Here you may object, reasonably, that I’m piling on, dismantling an analysis that isn’t necessarily worth the trouble; after all, digital humanists know that we’re supposed to clean up our corpora and retain metadata on texts’ genres, whereas the authors of this paper seem not to have recognized that these steps were important. And it’s true, they surely didn’t realize; but this is exactly my point. For researchers with any sort of background in literary studies, the results obtained here would have provided valuable feedback about the accuracy of the “Hedometer” tool: if your sentiment analysis algorithm is finding emotional arcs in Kant and cookbooks, it is effectively broken. Precisely because the authors didn’t begin by conceptualizing fiction and non-fiction, or narrative and non-narrative, as discrete categories within “the literary,” the discovery that the two showed the same characteristics under “Hedometer” did not register as problematic or even surprising — as, objectively, it should be.
The same goes for countless other morsels of expert knowledge that would, in a successful DH project, provide a sanity check on the plot arc results. Does the sentiment analysis tool adequately deal with irony — and, if not, can we assume that this washes out in a large data set, or do we need to exercise special care with particular authors or genres? Might focalization choices have predictable effects on textual sentiment that would add more nuance to the Hedometer’s judgments? How do these story templates, if they prove accurate, interact with more prescriptive theories of plot structure (for instance, the Aristotelian model that the authors mention in their introduction)? These are not follow-up questions, building on the data generated by this research project; they are integral to determining that data’s validity and meaning. If the authors so thoroughly miss an opportunity to say something worthwhile about the humanities, it is because they ignore the concepts and tacit knowledge internal to literary study; rather than operationalizing literary concepts — character, canonicity, personification, poetic meter — with the help of big(gish) data, these “emotional arcs” are built on shaky conceptual foundations, making even the basic information they purport to provide practically unusable.
I’ve been focusing my criticism on the applied mathematicians who wrote this paper, which may seem to suggest that I believe we humanists would never do this; we’d never let our love for an analytical tool blind us to the weak results it produced, or elide humanistic knowledge in the interest of arresting visualizations. It might be more accurate, though, to say that when we do this, it can’t necessarily be explained by mere ignorance. Rather, DH projects that treat the humanities as a mere data set — rather than a robust mode of inquiry with protocols of its own — are making a calculated decision to use science as a legitimizing tool rather than a truly investigative one. The implication, I think, is that your average non-digital humanist is simply a subpar scientist, and that one can therefore learn more by applying quantitative tools to raw texts than by generating hypotheses and writing programs on the basis of humanistic knowledge. Contrary to many non-DH practitioners who seem to think that this devaluation is DH’s ultimate agenda, I’d argue that nothing could be more fatal to the future of the digital humanities. What a truly empirical humanities would suggest, after all, is that literature (for instance) is worth investigating for its own sake, beyond the potential for monetizing a particular plot structure or trading on cultural capital; as a complex form of human behavior, literature deserves the same conceptual rigor and expertise that we would have no qualms about bringing to, say, the study of traffic planning or coral colonies. (Would a mathematician consider analyzing coral reef distribution without consulting a marine biologist, or indeed even reading any active marine biologists?) To allow papers like this one to represent DH — as, flattered and hopeful, we often do — is to mistake undisciplinary for interdisciplinary research, or indeed to forget that we have a discipline at all. It’s short-term visibility, bought with long-term extinction.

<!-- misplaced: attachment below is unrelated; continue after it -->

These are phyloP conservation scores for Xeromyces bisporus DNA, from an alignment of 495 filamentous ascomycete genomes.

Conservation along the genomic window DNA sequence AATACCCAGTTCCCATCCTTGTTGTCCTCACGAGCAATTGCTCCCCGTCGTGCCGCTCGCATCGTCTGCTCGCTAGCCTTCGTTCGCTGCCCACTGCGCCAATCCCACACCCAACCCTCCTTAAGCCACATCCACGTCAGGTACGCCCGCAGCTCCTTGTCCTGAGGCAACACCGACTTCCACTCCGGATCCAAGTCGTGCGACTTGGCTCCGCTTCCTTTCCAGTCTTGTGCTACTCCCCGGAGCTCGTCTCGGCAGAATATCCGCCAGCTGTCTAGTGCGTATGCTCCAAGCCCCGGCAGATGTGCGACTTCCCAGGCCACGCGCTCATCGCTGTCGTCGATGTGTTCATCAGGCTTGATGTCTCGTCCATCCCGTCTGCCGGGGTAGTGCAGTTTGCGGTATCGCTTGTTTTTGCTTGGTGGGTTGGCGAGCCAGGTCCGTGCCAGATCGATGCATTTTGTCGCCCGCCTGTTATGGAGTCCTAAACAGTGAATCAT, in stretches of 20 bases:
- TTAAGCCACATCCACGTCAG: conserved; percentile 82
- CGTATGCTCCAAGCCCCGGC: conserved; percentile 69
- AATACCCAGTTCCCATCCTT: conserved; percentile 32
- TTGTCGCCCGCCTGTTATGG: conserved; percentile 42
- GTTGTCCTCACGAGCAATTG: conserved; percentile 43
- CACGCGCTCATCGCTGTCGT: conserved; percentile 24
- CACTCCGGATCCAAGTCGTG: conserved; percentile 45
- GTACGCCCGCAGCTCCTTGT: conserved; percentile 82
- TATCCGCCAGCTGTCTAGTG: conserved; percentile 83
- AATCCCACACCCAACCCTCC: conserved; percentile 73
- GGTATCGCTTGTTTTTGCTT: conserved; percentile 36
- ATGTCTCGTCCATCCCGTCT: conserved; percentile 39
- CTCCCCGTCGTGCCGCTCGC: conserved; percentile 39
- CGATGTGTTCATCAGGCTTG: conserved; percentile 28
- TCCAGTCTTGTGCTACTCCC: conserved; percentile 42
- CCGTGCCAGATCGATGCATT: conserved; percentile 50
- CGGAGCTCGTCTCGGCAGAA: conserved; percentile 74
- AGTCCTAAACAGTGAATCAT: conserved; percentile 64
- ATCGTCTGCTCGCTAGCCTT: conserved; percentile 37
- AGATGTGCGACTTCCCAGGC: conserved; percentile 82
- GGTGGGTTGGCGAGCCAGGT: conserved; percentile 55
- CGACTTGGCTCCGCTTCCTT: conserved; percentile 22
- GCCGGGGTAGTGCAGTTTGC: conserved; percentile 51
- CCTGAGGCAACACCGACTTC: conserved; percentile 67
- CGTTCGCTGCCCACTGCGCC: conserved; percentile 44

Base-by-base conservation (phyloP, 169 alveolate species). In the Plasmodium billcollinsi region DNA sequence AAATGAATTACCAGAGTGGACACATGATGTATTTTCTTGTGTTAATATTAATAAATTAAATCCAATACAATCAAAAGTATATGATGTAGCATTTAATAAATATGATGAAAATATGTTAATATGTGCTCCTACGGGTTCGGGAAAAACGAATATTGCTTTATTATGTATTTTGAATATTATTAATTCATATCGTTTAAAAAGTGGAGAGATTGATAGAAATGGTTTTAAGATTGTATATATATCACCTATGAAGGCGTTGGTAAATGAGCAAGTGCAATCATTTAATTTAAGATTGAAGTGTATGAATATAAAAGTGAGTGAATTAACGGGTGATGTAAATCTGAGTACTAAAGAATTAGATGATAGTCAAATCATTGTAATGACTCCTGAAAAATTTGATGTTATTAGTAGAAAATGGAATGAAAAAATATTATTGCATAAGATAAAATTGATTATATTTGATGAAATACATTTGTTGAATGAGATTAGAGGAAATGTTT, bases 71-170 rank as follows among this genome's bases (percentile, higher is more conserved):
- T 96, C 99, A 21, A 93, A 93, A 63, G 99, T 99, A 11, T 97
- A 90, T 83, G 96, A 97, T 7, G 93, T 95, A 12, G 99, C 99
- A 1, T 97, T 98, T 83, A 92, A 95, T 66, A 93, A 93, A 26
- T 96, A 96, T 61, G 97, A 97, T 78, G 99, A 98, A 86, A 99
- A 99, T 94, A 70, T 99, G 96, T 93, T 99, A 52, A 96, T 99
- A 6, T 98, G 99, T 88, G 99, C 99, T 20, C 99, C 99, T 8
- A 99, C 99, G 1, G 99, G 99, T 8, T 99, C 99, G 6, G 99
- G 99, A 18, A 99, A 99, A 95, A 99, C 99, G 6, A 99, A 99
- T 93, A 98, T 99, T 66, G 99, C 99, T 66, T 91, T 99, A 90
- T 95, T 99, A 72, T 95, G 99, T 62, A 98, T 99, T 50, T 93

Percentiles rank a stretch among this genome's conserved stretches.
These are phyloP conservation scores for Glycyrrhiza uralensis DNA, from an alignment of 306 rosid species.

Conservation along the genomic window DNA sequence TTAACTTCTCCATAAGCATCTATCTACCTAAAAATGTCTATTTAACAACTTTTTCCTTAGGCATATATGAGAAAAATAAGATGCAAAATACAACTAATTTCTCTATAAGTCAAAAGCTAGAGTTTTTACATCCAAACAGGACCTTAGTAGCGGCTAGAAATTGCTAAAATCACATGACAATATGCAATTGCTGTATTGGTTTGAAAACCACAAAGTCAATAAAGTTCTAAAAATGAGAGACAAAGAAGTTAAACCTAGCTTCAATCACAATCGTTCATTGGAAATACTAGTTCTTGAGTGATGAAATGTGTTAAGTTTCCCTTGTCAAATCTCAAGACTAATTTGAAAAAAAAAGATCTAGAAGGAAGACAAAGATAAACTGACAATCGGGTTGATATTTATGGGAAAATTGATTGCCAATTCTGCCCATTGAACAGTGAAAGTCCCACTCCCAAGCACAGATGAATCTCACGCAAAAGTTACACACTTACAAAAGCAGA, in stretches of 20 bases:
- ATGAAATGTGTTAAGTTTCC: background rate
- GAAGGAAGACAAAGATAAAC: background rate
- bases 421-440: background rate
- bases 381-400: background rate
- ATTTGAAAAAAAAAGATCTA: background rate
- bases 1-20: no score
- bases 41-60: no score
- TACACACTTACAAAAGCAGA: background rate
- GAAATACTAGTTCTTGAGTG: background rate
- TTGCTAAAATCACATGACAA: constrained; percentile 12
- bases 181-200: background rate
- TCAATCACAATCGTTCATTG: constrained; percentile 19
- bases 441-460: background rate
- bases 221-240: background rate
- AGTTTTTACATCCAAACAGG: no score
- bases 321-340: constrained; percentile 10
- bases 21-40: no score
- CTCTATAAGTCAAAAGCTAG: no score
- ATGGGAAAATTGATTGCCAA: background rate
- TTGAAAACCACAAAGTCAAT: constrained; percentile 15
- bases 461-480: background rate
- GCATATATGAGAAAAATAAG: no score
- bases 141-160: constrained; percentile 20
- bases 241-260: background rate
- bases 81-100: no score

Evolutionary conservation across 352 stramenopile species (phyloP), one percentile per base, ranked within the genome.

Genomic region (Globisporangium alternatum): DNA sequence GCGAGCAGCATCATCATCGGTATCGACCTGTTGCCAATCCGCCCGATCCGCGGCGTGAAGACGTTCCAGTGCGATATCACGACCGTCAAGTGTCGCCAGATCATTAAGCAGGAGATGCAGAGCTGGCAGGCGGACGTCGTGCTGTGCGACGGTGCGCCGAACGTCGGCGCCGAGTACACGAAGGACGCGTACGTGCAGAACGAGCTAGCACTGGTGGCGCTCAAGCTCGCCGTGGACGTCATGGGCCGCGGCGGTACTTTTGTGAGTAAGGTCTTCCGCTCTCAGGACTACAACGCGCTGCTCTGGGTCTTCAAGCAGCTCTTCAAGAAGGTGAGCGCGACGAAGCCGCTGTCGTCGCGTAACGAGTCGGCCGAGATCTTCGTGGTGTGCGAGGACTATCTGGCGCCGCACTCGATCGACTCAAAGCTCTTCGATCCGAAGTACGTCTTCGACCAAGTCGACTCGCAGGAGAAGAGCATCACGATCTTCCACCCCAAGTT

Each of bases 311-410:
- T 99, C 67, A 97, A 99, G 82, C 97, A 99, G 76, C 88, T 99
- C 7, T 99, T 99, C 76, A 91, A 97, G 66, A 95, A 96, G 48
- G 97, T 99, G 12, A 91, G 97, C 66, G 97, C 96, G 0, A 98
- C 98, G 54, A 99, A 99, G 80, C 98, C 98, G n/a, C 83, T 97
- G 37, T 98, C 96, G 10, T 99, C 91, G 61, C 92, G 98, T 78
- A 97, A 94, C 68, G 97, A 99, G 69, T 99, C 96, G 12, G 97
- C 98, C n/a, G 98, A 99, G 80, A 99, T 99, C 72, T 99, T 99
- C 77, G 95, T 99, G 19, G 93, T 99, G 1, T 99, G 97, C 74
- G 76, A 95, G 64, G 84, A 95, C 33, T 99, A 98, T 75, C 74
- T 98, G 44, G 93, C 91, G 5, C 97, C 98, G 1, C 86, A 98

The authors critique Jockers’s project, linking to his work in a footnote without explicitly mentioning him, when they claim that “other work” on sentiment analysis within texts has confused “the emotional arc and the plot of a story.” Given that the authors label their own emotional arcs with plot-type designations like “Rags-to-riches,” “Cinderella,” “Tragedy,” and “Icarus,” one might suspect that they themselves are not entirely scrupulous about this distinction. Ben Schmidt, in his blog post responding to the paper, also notes the similarity to Jockers’s work.
 Again, Schmidt noticed this too, in a blog post I became aware of after writing this one. He points out, correctly, that the authors’ means of separating fiction from non-fiction — length and download count — are “*terrible* inputs into a fiction/nonfiction classifier.”
 As David McClure pointed out to me in conversation, there is another explanation for this phenomenon: it could be that these non-narrative texts do in fact have emotional arcs that the tool is picking up accurately, and that the authors have discovered something about the affective structure of nonfiction. This is certainly possible, but I think one could only make the argument if the authors had derived their six “emotional arcs” from a corpus that they knew to contain only narratives; in that case, finding evidence of narrative structures in a non-narrative text would suggest that the text did in fact have some narrative component. Because the non-narratives were baked into the corpus from the beginning, though, their arcs presumably influenced the outcome of the SVD analysis, making it hard to argue that these arcs reflect anything distinctive about stories per se.